American Ballads and Songs

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INTRODUCTION
xvii
It is often a difficult matter to secure songs from the singers with good voices and retentive memories who know them best. Every collector has had expe­rience with those whose modesty or perversity or fear of ridicule makes them unwilling to sing, for purposes of notation, the pieces in their repertory.
Even in the older and more isolated regions the influx of modern music has replaced traditional pieces by those in contemporary vogue. And the lessening of illiteracy has made remote communities less dependent for entertainment on what has been handed down. The prestige has diminished of singers with large repertories for whom, as for their audiences, the printed page means nothing. The broad-sheets containing older songs have been destroyed with the passing of the taste for them. In some communities, religious motives have lain behind the discarding of traditional pieces. They were thought to be "ungodly" by their singers. As time goes on, the popularity of the vicar­ious music of the phonograph (with the possibilities of variety and novelty afforded by its records) and the introduction of other forms of amusement have lessened the amount of singing for entertainment. It is not to be expected that singing will die out. Probably there will always be circulation of older songs apart from the printed page, in outlying regions where growth and change come slowly; but traditional song will not play the same r61e as formerly, and the songs entering into oral currency will be fewer and shorter lived. At the present time, the very multiplicity of new pieces lessens the chance that many will survive. When rural folk were thrown back almost solely upon song for diversion, it loomed larger and was more likely to retain vitality.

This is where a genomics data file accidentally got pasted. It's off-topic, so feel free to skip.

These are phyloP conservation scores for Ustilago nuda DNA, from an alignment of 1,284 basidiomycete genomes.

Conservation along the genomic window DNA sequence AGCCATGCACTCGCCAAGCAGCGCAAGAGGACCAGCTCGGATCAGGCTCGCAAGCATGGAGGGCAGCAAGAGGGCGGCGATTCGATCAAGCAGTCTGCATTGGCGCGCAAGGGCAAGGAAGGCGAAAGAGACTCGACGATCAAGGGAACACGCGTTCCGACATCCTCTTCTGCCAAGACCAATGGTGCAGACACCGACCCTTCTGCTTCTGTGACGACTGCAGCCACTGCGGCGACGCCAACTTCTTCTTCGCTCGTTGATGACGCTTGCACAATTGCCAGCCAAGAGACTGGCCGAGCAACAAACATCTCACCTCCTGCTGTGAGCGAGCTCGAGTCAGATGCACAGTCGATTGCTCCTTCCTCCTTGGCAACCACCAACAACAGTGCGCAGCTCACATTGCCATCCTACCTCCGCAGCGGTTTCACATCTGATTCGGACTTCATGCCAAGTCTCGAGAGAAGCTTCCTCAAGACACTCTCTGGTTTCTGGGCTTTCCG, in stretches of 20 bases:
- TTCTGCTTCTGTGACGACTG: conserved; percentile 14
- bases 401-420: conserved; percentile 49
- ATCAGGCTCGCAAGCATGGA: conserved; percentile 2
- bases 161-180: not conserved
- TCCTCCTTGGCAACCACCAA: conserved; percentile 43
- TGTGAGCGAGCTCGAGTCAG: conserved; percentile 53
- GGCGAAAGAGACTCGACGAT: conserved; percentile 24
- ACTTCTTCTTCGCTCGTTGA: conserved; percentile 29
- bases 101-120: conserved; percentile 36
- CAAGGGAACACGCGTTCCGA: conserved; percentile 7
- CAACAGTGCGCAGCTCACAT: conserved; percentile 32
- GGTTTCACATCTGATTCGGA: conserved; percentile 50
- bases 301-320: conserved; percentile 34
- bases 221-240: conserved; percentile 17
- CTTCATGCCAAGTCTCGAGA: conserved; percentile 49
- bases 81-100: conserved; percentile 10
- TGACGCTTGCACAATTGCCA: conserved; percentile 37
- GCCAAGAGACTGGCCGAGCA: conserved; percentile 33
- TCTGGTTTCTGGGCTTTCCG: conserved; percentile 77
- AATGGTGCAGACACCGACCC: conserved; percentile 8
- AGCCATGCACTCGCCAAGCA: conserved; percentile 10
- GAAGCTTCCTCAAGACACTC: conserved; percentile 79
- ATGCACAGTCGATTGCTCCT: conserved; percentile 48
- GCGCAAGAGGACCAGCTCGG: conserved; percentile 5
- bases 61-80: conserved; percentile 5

As regards regional distribution, traditional songs of the character of those included in this volume are found






E-Book - An Annotated Compendium of Old Time American Songs by James Alverson III